Cross won an Academy Award for “Arthur’s Theme” in the same year as his Best New Artist Grammy, but never subsequently matched his early popularity. He continues to tour and record, releasing an album of new material in 2011.
Sheena Easton beat Adam & the Ants, The Go-Go’s, James Ingram and Luther Vandross.
Easton went on to sing the theme song for the James Bond movie For Your Eyes Only and released several more chart-topping hits. She also appeared on television (Miami Vice) and theatre (Man of La Mancha, Grease, The Colors of Christmas, Joseph and the Amazing Technicolor Dreamcoat). She currently lives in Nevada and continues to perform.
Men at Work beat Asia, Jennifer Holliday, Human League and Stray Cats.
The Australian band broke up in 1986, but members Colin Hay and Greg Ham reunited under the name Men at Work to tour South America in 1996. Most famous for their hit “Down Under,” the band performed at the closing ceremony of the 2000 Summer Olympics in Sydney. In 2010, an Australian judge ruled that “Down Under” contained a flute riff based on the children’s tune “Kookaburra Sits in the Old Gum Tree” and the band was forced to pay five per cent of past (since 2002) and future profits.
Culture Club beat Big Country, Eurythmics, Men Without Hats and Musical Youth.
Following lead singer Boy George’s drug arrest in 1986, the popular new wave band best known for their hit “Karma Chameleon” broke up. They reunited for a 20th anniversary concert in 2002, but became inactive again due to George’s successful DJ career. Last year, George announced the band would release a new album and start touring again in 2012.
Cyndi Lauper beat Sheila E., Frankie Goes to Hollywood, Corey Hart and The Judds.
One of the biggest stars of the MTV era, Lauper went on to record 10 albums since 1983’s She’s So Unusual, which produced the mega-hit “Girls Just Want to Have Fun.” Her last album in 2010, Memphis Blues featured versions of several classic blues songs. That year she also appeared in Donald Trump’s show The Celebrity Apprentice. An activist for the LGBT community, Lauper opened a 30-bed housing facility for homeless lesbian, gay, bisexual and transgendered youth in New York in 2011.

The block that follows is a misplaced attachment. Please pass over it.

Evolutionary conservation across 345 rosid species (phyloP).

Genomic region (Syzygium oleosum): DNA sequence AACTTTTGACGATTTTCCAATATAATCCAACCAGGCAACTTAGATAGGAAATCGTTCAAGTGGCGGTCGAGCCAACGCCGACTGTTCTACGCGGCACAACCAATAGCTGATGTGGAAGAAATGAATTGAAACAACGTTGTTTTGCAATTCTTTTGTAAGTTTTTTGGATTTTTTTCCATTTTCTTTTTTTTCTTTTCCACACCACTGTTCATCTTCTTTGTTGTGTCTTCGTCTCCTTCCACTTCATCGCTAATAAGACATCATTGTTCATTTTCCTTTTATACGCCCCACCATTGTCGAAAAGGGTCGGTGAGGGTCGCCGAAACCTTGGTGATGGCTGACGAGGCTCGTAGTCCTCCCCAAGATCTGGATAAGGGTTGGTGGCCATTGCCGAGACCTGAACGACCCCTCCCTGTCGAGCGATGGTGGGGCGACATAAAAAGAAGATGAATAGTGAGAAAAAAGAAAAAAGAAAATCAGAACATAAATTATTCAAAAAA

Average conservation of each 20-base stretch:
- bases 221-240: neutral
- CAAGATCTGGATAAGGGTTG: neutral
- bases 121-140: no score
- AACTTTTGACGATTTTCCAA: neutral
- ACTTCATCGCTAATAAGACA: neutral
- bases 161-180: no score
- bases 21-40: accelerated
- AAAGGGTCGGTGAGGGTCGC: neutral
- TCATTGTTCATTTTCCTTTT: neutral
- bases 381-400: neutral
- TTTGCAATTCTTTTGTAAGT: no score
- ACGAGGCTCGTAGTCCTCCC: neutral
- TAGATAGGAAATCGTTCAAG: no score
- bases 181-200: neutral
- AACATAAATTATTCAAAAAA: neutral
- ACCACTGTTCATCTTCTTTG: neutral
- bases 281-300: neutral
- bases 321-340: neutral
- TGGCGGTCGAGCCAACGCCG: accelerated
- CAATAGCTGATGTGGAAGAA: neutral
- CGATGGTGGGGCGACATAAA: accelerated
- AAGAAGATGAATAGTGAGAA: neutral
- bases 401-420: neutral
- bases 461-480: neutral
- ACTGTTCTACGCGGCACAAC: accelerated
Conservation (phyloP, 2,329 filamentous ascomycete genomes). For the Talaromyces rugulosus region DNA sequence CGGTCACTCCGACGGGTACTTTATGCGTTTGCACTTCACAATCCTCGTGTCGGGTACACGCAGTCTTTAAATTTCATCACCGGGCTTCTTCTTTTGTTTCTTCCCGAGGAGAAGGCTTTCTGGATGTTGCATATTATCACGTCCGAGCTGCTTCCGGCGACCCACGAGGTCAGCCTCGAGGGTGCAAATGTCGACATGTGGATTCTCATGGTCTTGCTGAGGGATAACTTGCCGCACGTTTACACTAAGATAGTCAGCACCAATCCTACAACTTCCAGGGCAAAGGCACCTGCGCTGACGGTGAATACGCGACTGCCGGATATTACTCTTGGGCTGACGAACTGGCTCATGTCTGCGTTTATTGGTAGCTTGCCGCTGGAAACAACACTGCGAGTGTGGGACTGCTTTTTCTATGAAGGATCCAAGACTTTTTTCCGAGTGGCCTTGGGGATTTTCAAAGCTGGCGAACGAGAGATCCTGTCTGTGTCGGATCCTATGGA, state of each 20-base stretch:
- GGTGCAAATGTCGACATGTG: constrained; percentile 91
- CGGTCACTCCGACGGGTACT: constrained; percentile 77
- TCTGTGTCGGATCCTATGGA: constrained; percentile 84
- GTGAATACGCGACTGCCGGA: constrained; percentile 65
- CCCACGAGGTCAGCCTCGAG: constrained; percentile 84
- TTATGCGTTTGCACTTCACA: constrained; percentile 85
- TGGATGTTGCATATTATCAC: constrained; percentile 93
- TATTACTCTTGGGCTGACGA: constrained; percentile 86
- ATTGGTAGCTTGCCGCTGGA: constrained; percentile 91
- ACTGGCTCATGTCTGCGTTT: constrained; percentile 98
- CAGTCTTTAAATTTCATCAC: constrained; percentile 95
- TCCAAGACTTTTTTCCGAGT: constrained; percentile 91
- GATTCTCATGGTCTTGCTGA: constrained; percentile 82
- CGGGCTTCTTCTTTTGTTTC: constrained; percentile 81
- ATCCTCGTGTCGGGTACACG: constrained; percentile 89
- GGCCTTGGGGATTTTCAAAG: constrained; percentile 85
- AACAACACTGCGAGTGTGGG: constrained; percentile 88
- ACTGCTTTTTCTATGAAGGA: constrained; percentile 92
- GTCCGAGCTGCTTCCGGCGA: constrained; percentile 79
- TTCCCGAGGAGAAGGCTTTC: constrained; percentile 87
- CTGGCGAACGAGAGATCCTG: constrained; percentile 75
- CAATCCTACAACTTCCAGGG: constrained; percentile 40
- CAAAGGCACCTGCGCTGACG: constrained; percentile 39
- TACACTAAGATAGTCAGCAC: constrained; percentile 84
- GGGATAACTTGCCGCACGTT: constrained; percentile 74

Sade beat a-ha, Freddie Jackson, Katrina & The Waves and Julian Lennon.
Sade has continued to make well-received records over the past 24 years. She is the best selling British female singer of all time with over 57 million albums in world wide sales. In 2002, Sade was made an Officer of the Order of the British Empire for her contributions to the music industry.
Bruce Hornsby & The Range beat Glass Tiger, Nu Shooz, Simply Red and Timbuk 3.
Hornsby’s second album sold a million copies but was not as successful as his debut. His fourth album went gold. Hornsby continues to tour and record in various styles and has also worked as a producer, guest musician with the Grateful Dead, and songwriter (“Jacob’s Ladder” for Huey Lewis and “The End of the Innocence” for Don Henley)